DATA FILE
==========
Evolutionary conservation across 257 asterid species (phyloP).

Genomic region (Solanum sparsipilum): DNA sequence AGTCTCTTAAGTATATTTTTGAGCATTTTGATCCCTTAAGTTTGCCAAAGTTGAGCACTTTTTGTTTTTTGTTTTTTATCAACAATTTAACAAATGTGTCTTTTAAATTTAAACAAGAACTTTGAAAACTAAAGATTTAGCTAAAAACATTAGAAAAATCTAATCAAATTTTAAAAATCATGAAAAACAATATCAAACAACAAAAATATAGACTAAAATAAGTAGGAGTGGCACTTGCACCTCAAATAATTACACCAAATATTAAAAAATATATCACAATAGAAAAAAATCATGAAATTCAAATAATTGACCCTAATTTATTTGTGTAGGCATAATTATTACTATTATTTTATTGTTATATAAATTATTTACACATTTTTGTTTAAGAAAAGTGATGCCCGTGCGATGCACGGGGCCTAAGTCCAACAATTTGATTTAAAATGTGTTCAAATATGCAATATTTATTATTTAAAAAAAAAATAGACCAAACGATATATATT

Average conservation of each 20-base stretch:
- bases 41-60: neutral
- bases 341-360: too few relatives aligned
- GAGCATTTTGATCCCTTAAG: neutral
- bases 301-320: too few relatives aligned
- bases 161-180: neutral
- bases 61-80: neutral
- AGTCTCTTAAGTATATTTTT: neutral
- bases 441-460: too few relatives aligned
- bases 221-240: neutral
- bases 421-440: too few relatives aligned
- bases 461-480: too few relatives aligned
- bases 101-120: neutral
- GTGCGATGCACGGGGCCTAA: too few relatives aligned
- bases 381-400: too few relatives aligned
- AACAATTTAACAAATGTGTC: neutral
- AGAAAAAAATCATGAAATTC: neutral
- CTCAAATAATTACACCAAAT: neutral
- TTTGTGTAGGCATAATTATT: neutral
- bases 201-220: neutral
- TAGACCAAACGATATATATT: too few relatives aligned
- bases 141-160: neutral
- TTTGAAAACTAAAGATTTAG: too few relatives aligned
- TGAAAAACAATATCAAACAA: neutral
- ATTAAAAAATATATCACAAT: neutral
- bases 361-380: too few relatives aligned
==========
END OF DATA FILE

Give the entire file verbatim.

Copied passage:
Evolutionary conservation across 257 asterid species (phyloP).

Genomic region (Solanum sparsipilum): DNA sequence AGTCTCTTAAGTATATTTTTGAGCATTTTGATCCCTTAAGTTTGCCAAAGTTGAGCACTTTTTGTTTTTTGTTTTTTATCAACAATTTAACAAATGTGTCTTTTAAATTTAAACAAGAACTTTGAAAACTAAAGATTTAGCTAAAAACATTAGAAAAATCTAATCAAATTTTAAAAATCATGAAAAACAATATCAAACAACAAAAATATAGACTAAAATAAGTAGGAGTGGCACTTGCACCTCAAATAATTACACCAAATATTAAAAAATATATCACAATAGAAAAAAATCATGAAATTCAAATAATTGACCCTAATTTATTTGTGTAGGCATAATTATTACTATTATTTTATTGTTATATAAATTATTTACACATTTTTGTTTAAGAAAAGTGATGCCCGTGCGATGCACGGGGCCTAAGTCCAACAATTTGATTTAAAATGTGTTCAAATATGCAATATTTATTATTTAAAAAAAAAATAGACCAAACGATATATATT

Average conservation of each 20-base stretch:
- bases 41-60: neutral
- bases 341-360: too few relatives aligned
- GAGCATTTTGATCCCTTAAG: neutral
- bases 301-320: too few relatives aligned
- bases 161-180: neutral
- bases 61-80: neutral
- AGTCTCTTAAGTATATTTTT: neutral
- bases 441-460: too few relatives aligned
- bases 221-240: neutral
- bases 421-440: too few relatives aligned
- bases 461-480: too few relatives aligned
- bases 101-120: neutral
- GTGCGATGCACGGGGCCTAA: too few relatives aligned
- bases 381-400: too few relatives aligned
- AACAATTTAACAAATGTGTC: neutral
- AGAAAAAAATCATGAAATTC: neutral
- CTCAAATAATTACACCAAAT: neutral
- TTTGTGTAGGCATAATTATT: neutral
- bases 201-220: neutral
- TAGACCAAACGATATATATT: too few relatives aligned
- bases 141-160: neutral
- TTTGAAAACTAAAGATTTAG: too few relatives aligned
- TGAAAAACAATATCAAACAA: neutral
- ATTAAAAAATATATCACAAT: neutral
- bases 361-380: too few relatives aligned